If you've been on call before, you know it's only a matter of time before you get paged when you are having dinner out, enjoying a movie, or at a party. I've been paged at all three in addition to other awkward moments. Now, it's typically considered pretty rude to pull out your laptop at dinner, at the movies or at a party unless you are with a bunch of other systems administrators. That means that when an emergency occurs you usually have to sequester yourself out in your car or somewhere private with your laptop until you can fix the problem.
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What I've discovered over time is that only a small percentage of paging events actually require all of the tools on my laptop. In many cases I can respond to and solve the issue directly from my cell phone. Sometimes I can even respond more quickly. Plus, while I'm fortunate to have a 3G network card for my laptop, not every administrator has that privilege. When you can respond with a cell phone, you can get right to the issue instead of searching around for your nearest wireless hot spot.
The key to administering servers from your cell phone is a SSH client. Because most Unix administration is done from the command line, it makes sense to set up your remote administration so that it can all be done from SSH. While a number of remote console and remote power tools have Web interfaces, most of them (such as HP's iLO, Sun's ALOM) support remote serial appliances, and others also support either telnet or SSH.
There are a number of different SSH clients available for cell phones depending on your model. On my Blackberry I've been happy with MidpSSHe. It's free, and so far it has worked pretty well for me. The main thing to get used to with any cell phone SSH client is that you will likely not have the same low-latency interactive environment you are used to. A 3G network helps quite a bit, but even then you have to be patient as you wait for the commands you have typed to show up on the screen.
Another issue with cell phone SSH is dropped connections. Nothing is more frustrating than almost being finished with an issue only to have the SSH connection drop. For this reason I recommend initially logging into a remote Unix machine that has the screen utility installed. Screen allows you to maintain shell sessions that you can disconnect from and resume later. Even if your connection drops, once you log back into the machine and resume your screen session, everything will be back where you left it.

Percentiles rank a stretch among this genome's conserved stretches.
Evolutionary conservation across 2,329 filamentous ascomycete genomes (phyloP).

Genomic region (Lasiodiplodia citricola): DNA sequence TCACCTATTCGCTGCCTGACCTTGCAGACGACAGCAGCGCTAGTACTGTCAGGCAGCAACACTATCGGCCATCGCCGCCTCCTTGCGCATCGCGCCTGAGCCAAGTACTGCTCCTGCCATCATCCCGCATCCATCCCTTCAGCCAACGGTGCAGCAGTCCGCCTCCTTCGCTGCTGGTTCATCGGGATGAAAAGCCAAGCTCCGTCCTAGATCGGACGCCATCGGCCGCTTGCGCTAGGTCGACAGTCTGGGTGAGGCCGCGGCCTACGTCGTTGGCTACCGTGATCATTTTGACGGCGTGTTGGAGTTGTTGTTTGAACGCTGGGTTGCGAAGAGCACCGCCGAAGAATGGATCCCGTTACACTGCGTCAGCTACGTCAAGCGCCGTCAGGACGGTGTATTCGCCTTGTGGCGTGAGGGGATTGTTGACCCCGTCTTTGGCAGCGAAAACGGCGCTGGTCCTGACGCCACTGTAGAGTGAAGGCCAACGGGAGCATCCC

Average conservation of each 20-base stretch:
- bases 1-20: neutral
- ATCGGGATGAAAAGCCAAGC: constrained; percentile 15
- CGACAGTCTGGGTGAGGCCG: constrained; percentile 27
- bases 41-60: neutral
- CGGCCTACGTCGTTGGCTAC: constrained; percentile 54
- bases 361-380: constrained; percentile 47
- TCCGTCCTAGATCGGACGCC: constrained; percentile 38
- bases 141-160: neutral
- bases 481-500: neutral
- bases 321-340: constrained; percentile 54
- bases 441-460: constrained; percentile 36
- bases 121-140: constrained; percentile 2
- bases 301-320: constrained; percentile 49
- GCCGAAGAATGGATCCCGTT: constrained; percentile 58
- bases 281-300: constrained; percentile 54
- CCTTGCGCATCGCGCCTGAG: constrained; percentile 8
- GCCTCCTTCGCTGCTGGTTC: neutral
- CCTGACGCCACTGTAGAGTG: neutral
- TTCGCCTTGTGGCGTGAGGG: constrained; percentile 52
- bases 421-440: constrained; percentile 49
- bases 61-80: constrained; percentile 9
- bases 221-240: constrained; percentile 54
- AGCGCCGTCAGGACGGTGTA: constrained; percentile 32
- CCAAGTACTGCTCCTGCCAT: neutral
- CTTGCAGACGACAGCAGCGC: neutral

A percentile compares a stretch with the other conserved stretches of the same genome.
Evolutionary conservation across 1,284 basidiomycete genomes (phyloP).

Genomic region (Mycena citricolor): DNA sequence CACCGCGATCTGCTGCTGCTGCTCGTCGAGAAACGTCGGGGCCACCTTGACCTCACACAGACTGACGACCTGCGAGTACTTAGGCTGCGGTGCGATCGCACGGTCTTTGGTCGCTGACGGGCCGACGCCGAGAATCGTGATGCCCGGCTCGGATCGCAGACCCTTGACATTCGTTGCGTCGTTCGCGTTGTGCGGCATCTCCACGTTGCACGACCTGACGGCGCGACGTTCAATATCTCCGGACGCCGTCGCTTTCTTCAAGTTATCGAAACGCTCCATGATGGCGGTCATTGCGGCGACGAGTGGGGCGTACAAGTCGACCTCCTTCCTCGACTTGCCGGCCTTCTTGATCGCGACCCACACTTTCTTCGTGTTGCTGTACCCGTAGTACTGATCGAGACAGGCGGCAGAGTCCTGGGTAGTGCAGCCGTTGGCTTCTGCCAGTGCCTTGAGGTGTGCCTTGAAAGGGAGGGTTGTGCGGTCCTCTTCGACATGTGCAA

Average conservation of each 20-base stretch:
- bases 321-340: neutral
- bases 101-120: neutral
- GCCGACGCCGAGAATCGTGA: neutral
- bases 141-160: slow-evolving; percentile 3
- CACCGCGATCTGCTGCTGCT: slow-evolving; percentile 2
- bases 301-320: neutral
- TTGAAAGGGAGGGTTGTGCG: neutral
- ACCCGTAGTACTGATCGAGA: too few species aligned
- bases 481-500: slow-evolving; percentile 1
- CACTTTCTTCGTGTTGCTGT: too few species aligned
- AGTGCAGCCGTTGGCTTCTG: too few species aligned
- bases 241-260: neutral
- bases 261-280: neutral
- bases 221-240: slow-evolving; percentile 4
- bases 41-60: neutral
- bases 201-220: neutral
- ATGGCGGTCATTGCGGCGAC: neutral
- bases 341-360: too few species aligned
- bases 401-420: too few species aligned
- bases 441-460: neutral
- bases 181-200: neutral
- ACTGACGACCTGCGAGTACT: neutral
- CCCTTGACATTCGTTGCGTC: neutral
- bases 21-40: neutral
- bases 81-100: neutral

When you can respond to emergencies completely from your cell phone, you can more easily deal with the awkwardness of being paged in a social situation. For instance, if you are paged during a movie, you can simply excuse yourself and walk down to the hallway near the exit where you can still see or at least hear the movie. It sure beats walking out to the car and powering on your laptop. During dinner or at a party you can just excuse yourself to the restroom and fix the problem before anyone knew you had been paged.
One of my favorite examples of cell phone systems administration occurred when a fellow Unix administrator and I were having dinner. I got paged on an issue that basically required that I power cycle a server. I had my laptop nearby, but since both my coworker and I had our cell phones one of us logged into the serial console for the machine while the other logged into the PDU. We were able to power cycle the machine and watch it come back up before I would have been able to even boot my laptop.
With more advanced Blackberry models, iPhone and iPhone Apps, and even Google entering the cell phone market, today's trends seem to point toward people doing more and more with their cell phones. So while today you might only be able to use SSH from your phone, tomorrow could bring vendors that port their management tools directly to your cell phone and web browsers that are sophisticated enough for you to use your web-based tools as well. In the mean time I'm happy enough with the tiny green-on-black SSH terminal always in my pocket.
ABOUT THE AUTHOR: Kyle Rankin is a systems administrator in the San Francisco Bay Area and the author of a number of books including Knoppix Hacks and Ubuntu Hacks for O'Reilly Media.